Nelima Sitati Munene is shifting the housing narrative
Nelima Sitati Munene was a college student living in Brooklyn Park when she received a knock on her apartment door from a community organizer who wanted to know how she felt about a proposal to demolish an apartment complex in her neighborhood. It was the first time Nelima had heard of the proposal – and when she learned of a narrative that she says blamed renters for instability in their community.
“A decision was made about my neighbors and where I lived without talking to me,” she says. That’s when she realized local decision-making needed to be centered around people and informed by the community.
Now, as the Executive Director of African Career, Education, and Resource (ACER) in the northwest suburbs, Nelima works in community and civic engagement to advance equity in areas of entrepreneurship, transportation, health, education, and housing. As the COVID-19 pandemic deepens housing insecurity issues in the Twin Cities and throughout the state, she is leading ACER’s advocacy for much-needed rental assistance.
Nelima says housing is her passion because “at the heart of housing is intersectionality. Housing is the starting point for all else. Where you live determines where you work, where your children go to school, everything.”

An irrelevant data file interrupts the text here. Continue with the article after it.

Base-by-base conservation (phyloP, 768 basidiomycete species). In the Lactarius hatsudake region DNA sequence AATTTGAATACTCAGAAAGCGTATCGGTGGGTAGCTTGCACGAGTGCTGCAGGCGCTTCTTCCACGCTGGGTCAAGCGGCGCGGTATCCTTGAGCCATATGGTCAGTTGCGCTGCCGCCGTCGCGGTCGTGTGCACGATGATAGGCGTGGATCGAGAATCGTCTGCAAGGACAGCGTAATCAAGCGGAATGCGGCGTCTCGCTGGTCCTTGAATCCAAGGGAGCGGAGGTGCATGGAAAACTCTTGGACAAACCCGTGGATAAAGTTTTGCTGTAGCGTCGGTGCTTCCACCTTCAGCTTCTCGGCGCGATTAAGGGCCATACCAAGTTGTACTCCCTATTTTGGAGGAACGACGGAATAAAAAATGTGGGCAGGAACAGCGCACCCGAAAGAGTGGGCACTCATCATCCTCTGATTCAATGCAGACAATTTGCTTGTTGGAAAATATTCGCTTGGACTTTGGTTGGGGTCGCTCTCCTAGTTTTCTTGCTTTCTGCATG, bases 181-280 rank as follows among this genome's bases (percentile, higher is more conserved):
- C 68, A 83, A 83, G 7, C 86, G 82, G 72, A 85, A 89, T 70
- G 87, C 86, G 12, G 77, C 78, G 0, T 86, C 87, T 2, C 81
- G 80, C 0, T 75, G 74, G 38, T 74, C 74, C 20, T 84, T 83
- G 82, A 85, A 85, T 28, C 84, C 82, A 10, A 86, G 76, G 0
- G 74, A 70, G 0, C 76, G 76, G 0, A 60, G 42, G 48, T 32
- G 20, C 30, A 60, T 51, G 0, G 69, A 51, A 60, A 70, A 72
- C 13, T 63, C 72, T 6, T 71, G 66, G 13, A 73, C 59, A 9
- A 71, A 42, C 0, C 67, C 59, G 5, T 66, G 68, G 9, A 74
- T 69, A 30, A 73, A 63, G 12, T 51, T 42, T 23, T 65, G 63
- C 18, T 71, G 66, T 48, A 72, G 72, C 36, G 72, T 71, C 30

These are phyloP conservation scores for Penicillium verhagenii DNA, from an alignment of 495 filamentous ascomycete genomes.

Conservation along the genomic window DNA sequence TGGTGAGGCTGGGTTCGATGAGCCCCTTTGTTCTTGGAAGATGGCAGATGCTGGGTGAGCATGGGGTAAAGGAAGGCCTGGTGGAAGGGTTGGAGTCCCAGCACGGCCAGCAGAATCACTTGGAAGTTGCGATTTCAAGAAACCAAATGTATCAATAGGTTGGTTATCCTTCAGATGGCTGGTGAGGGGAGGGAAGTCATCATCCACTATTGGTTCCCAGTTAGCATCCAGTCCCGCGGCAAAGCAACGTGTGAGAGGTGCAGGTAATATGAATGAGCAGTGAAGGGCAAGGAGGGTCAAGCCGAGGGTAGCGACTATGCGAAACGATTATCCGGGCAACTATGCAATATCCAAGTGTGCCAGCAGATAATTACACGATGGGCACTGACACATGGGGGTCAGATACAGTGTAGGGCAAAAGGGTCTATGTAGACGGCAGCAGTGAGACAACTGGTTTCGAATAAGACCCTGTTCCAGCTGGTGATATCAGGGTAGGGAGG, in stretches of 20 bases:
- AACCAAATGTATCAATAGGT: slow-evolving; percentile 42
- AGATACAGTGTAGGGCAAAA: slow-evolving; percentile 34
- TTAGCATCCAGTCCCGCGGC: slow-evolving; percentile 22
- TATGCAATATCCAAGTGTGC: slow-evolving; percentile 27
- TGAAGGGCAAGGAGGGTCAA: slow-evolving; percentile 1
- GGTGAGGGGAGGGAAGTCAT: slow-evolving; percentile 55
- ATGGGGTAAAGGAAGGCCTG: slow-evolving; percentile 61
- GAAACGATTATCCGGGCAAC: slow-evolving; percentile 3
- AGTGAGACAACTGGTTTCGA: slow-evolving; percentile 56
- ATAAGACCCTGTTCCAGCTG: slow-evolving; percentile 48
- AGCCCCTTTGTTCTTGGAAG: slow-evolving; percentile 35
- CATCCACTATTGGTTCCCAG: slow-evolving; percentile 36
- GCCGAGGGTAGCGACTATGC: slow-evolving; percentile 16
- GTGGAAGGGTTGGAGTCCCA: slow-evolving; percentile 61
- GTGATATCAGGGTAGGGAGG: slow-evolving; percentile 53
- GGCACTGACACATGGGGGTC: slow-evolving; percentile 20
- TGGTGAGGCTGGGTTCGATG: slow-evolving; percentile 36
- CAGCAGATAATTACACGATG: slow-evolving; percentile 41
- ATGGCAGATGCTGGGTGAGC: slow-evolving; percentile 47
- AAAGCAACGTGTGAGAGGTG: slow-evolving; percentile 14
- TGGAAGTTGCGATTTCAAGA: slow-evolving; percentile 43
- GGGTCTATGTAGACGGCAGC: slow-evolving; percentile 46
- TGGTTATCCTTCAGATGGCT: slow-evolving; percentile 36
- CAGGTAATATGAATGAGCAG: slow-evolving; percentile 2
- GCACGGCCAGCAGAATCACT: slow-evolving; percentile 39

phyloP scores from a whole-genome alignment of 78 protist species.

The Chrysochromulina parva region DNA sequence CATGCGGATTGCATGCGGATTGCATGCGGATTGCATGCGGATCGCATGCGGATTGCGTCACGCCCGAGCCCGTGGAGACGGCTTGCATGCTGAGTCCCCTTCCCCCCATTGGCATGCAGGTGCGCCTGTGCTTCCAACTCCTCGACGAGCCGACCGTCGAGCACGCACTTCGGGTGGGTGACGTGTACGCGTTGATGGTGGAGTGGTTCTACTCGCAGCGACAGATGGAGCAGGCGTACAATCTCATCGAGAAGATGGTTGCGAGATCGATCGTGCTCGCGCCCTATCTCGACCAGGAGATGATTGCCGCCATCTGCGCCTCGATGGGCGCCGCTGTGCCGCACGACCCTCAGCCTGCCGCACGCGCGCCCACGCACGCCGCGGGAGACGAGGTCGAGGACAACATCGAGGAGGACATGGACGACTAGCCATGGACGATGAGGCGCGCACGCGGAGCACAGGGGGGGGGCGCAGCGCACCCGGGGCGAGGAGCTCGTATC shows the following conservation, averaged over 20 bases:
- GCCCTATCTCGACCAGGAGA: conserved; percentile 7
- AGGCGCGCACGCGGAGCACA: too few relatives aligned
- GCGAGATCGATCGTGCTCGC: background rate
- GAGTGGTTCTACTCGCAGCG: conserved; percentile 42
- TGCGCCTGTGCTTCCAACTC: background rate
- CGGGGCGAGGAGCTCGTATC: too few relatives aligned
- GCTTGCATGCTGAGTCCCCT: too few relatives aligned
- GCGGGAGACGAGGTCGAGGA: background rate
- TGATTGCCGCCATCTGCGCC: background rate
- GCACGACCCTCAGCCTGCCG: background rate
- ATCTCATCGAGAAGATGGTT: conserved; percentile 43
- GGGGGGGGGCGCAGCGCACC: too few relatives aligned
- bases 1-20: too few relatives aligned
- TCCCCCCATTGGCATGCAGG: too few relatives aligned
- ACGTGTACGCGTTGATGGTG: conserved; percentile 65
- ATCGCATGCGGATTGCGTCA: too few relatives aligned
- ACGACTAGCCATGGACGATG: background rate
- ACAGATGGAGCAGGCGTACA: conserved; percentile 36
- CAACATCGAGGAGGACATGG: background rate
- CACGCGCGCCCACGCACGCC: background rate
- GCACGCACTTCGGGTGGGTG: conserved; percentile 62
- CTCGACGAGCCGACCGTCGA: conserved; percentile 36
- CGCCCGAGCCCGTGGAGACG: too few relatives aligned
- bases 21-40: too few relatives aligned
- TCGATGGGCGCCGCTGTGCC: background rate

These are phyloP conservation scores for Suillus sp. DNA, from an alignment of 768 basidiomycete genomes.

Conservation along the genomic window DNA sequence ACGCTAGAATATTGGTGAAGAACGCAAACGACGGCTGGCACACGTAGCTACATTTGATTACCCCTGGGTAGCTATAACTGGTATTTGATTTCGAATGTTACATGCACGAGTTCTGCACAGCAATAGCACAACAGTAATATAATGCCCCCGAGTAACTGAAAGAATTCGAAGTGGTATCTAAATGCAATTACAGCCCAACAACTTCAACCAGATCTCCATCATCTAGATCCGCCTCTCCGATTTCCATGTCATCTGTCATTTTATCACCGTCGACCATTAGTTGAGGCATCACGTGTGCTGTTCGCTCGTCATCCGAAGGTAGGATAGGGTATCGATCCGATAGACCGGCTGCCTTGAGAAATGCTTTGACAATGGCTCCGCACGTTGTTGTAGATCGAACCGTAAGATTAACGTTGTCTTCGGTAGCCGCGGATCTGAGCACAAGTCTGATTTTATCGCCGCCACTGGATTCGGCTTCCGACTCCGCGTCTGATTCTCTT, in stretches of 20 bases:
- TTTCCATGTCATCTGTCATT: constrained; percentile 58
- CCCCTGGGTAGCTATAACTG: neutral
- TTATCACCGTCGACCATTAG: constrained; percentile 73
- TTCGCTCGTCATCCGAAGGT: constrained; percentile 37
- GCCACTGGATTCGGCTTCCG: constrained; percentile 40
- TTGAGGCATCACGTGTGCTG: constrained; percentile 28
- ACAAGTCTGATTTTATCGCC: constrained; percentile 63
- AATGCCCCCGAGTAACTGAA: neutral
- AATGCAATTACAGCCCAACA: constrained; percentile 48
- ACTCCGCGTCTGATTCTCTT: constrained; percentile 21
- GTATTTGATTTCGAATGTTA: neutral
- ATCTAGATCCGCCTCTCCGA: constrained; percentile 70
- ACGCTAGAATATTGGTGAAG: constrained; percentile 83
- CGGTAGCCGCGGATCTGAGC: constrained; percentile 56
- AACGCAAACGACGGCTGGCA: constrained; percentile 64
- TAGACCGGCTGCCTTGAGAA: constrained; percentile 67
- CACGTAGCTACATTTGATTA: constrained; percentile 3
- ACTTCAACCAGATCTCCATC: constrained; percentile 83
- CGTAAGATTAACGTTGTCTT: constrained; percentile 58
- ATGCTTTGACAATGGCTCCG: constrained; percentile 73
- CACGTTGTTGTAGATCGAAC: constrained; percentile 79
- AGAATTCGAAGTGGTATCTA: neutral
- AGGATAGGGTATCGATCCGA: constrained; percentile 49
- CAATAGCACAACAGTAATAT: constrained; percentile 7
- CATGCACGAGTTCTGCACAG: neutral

Through ACER, Nelima is fostering relationships between community members and local government. “We need to bring forward the voice of the most impacted to define the issue first,” she says. “Then we need to ensure community members participate in co-creating solutions to the issues by helping the community build agency and by ensuring they have the right tools to participate.”
ACER has worked with City Councils in Brooklyn Center, Brooklyn Park, Crystal, New Hope, and Robbinsdale to advocate for tenant protections and other policies that advance equity. And, as the government body on the ground, closest to the community, she believes City Councils have a unique role to play in housing solutions. For instance, after hearing from ACER, the City of Brooklyn Park City Council set aside $5 million for the preservation of naturally occurring affordable housing (NOAH).
Nelima is particularly proud of the role ACER recently played in the preservation of Brooklyn Park’s Huntington Place, an apartment complex of 834 units of NOAH. A property with significant habitability issues – and just a half mile down the road from the apartment complex whose demolition originally sparked Nelima’s interest in housing years ago – Huntington Place was put up for sale after its owner was pushed to make quality improvements.
Through deep community engagement, ACER learned that the residents of Huntington Place wanted to stay in their apartments but wanted housing conditions and safety to improve. After organizing and advocacy from a coalition of preservation-minded advocates, Aeon bought the apartments with the help of a $5 million loan from the City of Brooklyn Park – the same funds ACER convinced the City to put aside for NOAH preservation years ago. Now, Aeon, a nonprofit housing manager, is committed to slowly renovating the building without displacing tenants.
For Nelima, this is a huge win for housing solutions that prioritize community voices. “We fail when we talk about housing from only an infrastructure perspective. It needs to be people-centered,” she says. “We need to change the narrative of housing from a commodity to a human right.”